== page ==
While the staked end of the wire rope is now possibly inaccessible within the bottom of the fort wall, the outer end, after getting rid of any slack, was fitted to a multi-screw clamp behind the rammer head. This was designed to allow for any future adjustment of slack even though the amount of friction of four effective coils of wire rope around the large smooth drum would in any case negate this during rotation.

The rammer head of hardwood laminates was attached to the end of the rammer stave (125 mm x 75 mm in cross section) by a long spring-loaded bolt, designed to cushion any blow to the head when stopped by the sheath. The basine bristled rammer head is withdrawn undercover when not in use.

The two pairs of missing system support posts were all made in halves, fitted into their respective holes in floor and ceiling and joined with some finesse where they straddled the rammer sheath.

To give effect to the demonstration of the apparatus and instead of dummy loading the gun with "service" drill cartridge and shell, I used a hollow pine cartridge (a solid karri cartridge was just too heavy for the interpreters to lift, even though it was lighter than the real thing) and common shell of karri fitted with dummy copper gas check and dummy fuze. During the loading drill the cartridge was linked to the shell, and which in turn was linked to the rammer head. This system of removable steel linkages thus enables the shell and cartridge to be rammed and withdrawn together, thus avoiding the problems of "losing" the components in the chamber by other methods on visitor open days.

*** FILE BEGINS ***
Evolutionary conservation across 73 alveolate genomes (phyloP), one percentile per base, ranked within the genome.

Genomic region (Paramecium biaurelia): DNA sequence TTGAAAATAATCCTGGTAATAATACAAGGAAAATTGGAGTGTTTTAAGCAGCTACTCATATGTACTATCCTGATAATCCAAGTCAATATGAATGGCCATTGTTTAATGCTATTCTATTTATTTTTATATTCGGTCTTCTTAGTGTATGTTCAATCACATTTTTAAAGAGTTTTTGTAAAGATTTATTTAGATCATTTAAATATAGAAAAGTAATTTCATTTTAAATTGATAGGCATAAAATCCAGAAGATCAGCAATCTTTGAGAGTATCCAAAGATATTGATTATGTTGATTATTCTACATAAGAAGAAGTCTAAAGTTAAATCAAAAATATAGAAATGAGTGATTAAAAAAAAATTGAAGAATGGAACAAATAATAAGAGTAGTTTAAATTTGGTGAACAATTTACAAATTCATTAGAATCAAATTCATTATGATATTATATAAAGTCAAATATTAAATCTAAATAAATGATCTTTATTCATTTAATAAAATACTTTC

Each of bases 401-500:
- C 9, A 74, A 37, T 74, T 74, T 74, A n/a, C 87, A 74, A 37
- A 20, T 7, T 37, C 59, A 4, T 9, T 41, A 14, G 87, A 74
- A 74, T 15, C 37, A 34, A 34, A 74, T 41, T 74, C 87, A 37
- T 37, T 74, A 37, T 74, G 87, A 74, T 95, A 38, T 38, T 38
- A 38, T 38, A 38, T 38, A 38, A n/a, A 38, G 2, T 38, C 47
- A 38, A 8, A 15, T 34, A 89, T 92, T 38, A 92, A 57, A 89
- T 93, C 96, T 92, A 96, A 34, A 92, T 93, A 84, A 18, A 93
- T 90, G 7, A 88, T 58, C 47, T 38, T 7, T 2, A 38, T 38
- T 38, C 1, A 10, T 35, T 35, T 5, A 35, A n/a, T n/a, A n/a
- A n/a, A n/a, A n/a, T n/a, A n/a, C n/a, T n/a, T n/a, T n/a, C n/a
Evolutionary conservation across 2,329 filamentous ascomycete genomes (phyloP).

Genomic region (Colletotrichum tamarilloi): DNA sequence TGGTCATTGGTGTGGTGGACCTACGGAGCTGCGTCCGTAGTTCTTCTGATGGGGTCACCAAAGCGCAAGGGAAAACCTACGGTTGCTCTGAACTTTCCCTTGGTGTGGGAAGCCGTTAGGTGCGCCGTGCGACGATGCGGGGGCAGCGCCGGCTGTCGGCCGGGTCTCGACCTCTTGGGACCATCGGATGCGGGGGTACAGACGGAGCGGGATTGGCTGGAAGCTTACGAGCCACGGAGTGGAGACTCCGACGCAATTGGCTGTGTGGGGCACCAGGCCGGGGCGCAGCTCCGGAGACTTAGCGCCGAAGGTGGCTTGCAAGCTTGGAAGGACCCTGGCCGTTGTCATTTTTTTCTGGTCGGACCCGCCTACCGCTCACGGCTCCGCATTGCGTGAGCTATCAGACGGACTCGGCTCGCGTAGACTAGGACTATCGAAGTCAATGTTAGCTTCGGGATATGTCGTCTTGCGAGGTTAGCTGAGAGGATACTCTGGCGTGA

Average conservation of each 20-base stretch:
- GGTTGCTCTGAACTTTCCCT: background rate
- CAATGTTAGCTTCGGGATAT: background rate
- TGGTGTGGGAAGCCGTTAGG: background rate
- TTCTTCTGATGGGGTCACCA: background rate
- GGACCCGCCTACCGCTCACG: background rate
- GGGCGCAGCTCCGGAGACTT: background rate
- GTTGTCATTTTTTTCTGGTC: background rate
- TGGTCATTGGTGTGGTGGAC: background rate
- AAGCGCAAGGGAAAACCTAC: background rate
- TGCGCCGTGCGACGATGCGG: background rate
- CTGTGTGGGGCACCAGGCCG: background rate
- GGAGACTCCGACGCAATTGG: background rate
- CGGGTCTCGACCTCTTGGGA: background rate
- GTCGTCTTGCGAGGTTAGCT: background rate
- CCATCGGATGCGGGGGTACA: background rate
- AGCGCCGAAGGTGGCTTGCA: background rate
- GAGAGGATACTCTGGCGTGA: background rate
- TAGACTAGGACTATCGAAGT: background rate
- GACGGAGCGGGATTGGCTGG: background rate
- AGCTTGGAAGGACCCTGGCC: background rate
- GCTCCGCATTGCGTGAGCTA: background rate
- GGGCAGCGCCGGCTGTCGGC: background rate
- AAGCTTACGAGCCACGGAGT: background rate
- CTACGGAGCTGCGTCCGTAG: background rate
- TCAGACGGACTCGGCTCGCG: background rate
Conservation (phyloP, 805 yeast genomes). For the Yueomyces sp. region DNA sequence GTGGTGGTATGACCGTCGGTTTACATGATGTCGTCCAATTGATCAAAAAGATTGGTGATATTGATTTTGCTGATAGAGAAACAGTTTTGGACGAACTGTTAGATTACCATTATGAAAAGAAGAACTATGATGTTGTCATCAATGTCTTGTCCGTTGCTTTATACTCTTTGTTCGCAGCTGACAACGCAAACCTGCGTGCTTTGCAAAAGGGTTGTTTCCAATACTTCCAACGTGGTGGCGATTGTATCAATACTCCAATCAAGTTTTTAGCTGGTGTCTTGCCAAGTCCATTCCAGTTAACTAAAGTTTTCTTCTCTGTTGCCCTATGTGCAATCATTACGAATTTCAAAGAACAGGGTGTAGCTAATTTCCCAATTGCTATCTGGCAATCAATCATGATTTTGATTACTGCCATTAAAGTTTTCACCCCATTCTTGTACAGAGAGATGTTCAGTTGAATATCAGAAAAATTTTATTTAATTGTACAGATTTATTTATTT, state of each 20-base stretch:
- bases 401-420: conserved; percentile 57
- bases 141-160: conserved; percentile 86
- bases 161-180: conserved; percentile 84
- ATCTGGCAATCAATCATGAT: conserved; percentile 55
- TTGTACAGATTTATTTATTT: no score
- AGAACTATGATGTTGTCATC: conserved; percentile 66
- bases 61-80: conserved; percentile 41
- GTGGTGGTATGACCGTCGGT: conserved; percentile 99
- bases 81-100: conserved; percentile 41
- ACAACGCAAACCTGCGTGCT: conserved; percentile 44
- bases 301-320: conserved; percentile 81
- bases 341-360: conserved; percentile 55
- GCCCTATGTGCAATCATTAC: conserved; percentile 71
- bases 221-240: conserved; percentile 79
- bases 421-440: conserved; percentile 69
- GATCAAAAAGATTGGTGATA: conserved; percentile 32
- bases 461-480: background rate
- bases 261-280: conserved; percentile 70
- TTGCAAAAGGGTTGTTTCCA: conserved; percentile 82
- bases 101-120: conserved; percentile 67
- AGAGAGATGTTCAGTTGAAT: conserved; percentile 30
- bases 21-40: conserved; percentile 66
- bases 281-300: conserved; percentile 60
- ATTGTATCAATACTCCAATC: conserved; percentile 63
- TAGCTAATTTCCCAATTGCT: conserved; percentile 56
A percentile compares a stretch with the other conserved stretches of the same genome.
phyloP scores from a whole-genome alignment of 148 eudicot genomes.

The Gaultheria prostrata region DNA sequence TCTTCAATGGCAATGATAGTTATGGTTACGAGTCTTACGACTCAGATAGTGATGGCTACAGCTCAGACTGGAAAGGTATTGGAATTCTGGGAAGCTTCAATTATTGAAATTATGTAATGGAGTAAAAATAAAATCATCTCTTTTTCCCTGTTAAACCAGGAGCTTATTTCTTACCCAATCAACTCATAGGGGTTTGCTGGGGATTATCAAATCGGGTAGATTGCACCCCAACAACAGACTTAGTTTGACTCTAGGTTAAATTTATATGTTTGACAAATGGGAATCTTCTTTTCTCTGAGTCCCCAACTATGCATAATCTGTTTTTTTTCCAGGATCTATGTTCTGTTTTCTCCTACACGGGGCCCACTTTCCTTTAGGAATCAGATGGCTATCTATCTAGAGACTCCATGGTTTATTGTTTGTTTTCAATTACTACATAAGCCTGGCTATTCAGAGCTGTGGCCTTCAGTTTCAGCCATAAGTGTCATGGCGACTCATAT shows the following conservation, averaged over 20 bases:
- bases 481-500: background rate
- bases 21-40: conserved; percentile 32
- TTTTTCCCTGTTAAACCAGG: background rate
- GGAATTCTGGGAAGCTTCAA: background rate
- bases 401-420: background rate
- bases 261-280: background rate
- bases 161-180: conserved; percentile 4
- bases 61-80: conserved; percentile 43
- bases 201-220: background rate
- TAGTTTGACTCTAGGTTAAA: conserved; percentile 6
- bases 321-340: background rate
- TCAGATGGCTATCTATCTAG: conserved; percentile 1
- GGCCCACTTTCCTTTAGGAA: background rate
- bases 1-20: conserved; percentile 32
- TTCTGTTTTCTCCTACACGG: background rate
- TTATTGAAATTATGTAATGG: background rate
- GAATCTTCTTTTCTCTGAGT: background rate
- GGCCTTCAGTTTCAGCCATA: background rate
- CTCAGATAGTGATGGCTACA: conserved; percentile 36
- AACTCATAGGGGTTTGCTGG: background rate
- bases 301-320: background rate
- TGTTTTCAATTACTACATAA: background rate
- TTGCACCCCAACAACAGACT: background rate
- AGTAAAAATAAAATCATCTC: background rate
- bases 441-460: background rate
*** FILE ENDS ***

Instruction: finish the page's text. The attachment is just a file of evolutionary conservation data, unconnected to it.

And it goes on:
The crank handle for the chain winch was copied from those found in the well at the Bluff Battery, Hobart.

Initially it was thought that the stop on the racer fixed the point of traverse for loading, but during testing it was found that this was not so (by 25 mm), this function evidently being obviated by signal between the traversing number and gun captain at the muzzle rest. Traversing and elevating were done by volunteers during reconstruction because the mechanisms did not yet exist.

One of my scaling and proportioning tasks ended up being spot-on, viz: the lever-trolley. Apart from carting projectiles, its special function was to deliver projectiles over the edge of the cradle and lay them in it. For this to succeed the height of the trolley lifting arm and length of selvagee were critical so as not to foul the edge of the cradle. The system is demonstrated on open days at the fort.

I am forever grateful to my assistant on this job who passed away after all the major work had been completed, he unfortunately missed out on seeing the system work.

(1) Journal of the Ordnance Society (UK) Vol. 10-1998.

(2) SAPP (SA Parliamentary Paper) 240/1877.

(3) When in England, Jervois was anxious to purchase an ironclad destined for Argentina, but was unsuccessful.

(4) "C" pivot offers to a Central pivot gun emplacement where the mounting could turn a full 360 degrees.